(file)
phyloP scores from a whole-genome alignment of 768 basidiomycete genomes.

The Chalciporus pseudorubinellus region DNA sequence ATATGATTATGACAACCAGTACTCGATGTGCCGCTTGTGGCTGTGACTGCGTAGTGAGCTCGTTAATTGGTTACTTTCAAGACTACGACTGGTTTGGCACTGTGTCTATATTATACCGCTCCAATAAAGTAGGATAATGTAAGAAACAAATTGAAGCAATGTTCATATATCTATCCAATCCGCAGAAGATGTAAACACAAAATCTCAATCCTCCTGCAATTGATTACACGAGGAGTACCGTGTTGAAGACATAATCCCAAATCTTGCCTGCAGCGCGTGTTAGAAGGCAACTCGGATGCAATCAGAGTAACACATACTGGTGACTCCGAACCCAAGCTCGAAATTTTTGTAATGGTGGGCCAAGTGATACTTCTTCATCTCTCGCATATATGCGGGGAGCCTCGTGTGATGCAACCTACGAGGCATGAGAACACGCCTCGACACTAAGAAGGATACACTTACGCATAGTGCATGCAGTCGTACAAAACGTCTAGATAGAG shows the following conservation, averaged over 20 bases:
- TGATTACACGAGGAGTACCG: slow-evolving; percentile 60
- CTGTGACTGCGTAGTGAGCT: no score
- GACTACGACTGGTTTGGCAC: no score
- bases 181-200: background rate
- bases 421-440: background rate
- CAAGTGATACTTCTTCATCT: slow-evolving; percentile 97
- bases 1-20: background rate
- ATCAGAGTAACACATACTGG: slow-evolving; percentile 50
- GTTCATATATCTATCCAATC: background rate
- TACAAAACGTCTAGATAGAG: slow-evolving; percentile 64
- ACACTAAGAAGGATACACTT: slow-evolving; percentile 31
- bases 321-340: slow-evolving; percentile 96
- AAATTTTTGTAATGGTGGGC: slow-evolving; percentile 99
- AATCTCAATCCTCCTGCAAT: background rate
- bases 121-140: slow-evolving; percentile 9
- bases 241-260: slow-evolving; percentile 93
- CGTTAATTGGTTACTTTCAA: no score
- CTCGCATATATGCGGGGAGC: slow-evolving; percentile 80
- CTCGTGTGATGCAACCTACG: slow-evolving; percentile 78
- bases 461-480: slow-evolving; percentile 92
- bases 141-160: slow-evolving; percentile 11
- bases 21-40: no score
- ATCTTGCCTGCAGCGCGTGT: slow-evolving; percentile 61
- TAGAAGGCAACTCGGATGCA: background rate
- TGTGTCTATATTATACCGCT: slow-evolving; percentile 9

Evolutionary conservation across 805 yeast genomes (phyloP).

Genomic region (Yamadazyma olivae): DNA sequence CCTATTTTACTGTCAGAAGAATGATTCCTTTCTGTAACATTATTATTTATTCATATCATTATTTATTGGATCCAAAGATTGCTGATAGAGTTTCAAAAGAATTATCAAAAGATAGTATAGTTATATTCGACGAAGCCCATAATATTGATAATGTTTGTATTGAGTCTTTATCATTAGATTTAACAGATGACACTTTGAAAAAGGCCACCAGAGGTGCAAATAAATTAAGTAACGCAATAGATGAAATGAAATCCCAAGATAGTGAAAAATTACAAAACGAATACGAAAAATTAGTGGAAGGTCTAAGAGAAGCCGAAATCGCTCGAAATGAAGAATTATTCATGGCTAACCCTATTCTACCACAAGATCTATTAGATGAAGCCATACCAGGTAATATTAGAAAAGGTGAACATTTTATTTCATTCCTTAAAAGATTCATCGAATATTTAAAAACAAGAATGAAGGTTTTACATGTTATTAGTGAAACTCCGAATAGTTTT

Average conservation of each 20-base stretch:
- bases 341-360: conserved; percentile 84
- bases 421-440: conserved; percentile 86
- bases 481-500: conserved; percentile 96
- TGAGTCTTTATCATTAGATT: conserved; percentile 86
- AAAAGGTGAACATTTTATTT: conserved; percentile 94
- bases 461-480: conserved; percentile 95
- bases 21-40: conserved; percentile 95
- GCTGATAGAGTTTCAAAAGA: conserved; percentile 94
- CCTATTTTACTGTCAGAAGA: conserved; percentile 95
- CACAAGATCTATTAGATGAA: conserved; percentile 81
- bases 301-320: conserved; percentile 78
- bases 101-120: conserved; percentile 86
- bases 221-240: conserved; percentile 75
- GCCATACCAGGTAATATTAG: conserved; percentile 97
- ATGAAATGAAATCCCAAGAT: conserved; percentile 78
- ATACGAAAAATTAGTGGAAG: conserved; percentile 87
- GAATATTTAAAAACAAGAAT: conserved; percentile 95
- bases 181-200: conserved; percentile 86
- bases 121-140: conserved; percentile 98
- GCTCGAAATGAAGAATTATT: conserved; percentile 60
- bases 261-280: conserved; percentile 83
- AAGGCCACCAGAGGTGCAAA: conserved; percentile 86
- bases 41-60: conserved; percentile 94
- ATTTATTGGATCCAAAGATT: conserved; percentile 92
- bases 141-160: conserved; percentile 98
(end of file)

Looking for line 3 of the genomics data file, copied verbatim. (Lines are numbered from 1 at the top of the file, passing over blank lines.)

- TGATTACACGAGGAGTACCG: slow-evolving; percentile 60